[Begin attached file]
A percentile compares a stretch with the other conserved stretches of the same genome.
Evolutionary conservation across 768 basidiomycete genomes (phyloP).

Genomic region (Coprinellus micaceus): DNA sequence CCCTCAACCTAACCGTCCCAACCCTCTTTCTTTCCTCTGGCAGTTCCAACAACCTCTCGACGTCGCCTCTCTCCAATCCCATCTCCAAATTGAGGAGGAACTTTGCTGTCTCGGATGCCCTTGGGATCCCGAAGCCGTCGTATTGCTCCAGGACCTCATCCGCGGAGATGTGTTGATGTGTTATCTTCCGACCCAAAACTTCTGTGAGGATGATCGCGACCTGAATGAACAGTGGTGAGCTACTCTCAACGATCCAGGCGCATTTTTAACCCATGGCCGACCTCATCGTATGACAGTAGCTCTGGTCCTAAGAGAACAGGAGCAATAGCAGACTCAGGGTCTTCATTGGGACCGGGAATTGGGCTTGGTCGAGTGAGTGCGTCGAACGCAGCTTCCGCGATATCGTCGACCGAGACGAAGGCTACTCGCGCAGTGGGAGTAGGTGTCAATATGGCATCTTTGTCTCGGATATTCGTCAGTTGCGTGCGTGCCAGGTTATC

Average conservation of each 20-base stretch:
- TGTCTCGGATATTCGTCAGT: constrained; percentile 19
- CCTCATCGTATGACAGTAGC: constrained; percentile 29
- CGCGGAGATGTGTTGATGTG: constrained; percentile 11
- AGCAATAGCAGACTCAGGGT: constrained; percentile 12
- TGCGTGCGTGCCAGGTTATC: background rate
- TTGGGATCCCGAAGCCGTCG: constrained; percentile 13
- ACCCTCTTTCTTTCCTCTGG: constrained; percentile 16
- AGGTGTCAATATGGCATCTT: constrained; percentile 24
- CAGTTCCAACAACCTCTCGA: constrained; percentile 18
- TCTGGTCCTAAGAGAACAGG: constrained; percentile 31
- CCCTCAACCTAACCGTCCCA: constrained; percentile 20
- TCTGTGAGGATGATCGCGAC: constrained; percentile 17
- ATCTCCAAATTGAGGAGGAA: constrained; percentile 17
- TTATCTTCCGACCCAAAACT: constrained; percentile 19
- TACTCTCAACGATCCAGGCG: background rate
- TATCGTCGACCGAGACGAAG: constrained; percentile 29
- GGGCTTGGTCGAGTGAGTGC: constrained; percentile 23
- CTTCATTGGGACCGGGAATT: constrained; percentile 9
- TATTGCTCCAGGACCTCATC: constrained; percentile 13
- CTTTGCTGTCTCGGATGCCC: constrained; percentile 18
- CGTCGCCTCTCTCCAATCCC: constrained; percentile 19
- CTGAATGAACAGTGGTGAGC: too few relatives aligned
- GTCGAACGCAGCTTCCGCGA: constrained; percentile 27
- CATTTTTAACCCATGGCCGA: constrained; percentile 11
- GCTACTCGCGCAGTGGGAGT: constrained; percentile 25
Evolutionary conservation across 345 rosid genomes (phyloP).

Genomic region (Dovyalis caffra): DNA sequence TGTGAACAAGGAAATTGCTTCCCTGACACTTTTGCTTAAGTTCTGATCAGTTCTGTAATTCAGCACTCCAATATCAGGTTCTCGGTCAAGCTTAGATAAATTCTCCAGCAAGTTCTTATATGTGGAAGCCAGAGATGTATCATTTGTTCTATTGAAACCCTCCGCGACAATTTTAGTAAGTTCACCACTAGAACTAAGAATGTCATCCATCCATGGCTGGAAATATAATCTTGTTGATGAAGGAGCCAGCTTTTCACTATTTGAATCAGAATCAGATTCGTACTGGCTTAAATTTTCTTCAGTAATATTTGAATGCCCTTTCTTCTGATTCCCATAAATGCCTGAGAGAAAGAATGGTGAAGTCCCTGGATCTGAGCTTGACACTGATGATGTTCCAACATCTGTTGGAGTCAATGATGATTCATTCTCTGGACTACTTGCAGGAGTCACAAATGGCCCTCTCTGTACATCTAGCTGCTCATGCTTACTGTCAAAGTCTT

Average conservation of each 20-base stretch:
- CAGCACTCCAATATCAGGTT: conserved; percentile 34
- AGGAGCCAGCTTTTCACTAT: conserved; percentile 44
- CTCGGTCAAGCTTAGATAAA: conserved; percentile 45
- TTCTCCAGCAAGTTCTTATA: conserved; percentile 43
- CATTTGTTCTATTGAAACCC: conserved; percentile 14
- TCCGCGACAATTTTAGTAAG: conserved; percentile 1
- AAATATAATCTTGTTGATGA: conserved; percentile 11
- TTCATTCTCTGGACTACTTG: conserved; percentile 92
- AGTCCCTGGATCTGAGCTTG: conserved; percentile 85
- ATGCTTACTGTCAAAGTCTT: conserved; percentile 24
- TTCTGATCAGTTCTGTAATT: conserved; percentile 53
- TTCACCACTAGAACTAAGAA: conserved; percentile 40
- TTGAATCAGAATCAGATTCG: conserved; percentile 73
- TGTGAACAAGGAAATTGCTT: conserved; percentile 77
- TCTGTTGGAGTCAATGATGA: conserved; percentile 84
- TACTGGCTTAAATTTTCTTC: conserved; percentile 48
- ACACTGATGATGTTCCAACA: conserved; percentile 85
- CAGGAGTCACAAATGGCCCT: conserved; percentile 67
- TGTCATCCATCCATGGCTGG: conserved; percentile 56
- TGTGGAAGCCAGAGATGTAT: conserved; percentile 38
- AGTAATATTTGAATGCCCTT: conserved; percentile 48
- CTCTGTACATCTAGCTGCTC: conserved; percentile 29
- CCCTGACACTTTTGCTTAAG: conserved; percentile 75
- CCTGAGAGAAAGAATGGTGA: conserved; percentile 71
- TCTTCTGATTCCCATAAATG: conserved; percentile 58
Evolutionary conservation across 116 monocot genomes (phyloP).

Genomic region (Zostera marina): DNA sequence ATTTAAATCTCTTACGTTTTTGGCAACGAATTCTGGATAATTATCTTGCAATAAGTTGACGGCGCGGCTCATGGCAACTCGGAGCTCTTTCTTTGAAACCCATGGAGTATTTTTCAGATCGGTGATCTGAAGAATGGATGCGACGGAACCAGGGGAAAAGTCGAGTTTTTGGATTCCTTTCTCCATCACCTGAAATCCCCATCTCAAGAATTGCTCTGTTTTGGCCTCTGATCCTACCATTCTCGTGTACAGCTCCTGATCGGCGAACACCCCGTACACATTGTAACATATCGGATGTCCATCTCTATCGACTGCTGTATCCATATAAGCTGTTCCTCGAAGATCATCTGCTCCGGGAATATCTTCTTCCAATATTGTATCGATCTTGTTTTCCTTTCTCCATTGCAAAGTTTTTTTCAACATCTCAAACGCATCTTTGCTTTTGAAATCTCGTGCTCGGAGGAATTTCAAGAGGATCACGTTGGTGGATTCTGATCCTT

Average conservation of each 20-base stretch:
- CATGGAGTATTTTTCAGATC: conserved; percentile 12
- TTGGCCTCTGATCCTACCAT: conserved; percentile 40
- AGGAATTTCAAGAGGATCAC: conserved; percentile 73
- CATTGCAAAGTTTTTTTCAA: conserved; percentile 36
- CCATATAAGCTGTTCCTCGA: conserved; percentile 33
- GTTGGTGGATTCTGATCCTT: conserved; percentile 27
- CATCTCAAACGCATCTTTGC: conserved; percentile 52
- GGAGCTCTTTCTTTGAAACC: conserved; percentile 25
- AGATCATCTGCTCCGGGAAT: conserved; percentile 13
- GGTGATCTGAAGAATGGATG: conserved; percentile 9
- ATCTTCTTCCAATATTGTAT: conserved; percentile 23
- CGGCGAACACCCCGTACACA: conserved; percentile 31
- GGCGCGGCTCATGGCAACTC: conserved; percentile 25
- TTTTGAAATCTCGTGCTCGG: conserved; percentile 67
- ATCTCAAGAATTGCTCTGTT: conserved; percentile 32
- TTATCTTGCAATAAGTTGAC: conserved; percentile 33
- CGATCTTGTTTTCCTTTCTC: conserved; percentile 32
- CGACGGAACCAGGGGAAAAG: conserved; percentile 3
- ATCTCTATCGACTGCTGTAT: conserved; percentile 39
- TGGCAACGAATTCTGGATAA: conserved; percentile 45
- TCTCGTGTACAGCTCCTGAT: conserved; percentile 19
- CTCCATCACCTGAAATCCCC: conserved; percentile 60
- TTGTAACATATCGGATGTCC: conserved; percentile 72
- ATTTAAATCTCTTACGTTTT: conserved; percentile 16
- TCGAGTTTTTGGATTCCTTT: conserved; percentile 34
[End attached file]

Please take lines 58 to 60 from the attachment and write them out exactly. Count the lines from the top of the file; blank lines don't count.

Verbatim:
Evolutionary conservation across 116 monocot genomes (phyloP).

Genomic region (Zostera marina): DNA sequence ATTTAAATCTCTTACGTTTTTGGCAACGAATTCTGGATAATTATCTTGCAATAAGTTGACGGCGCGGCTCATGGCAACTCGGAGCTCTTTCTTTGAAACCCATGGAGTATTTTTCAGATCGGTGATCTGAAGAATGGATGCGACGGAACCAGGGGAAAAGTCGAGTTTTTGGATTCCTTTCTCCATCACCTGAAATCCCCATCTCAAGAATTGCTCTGTTTTGGCCTCTGATCCTACCATTCTCGTGTACAGCTCCTGATCGGCGAACACCCCGTACACATTGTAACATATCGGATGTCCATCTCTATCGACTGCTGTATCCATATAAGCTGTTCCTCGAAGATCATCTGCTCCGGGAATATCTTCTTCCAATATTGTATCGATCTTGTTTTCCTTTCTCCATTGCAAAGTTTTTTTCAACATCTCAAACGCATCTTTGCTTTTGAAATCTCGTGCTCGGAGGAATTTCAAGAGGATCACGTTGGTGGATTCTGATCCTT

Average conservation of each 20-base stretch: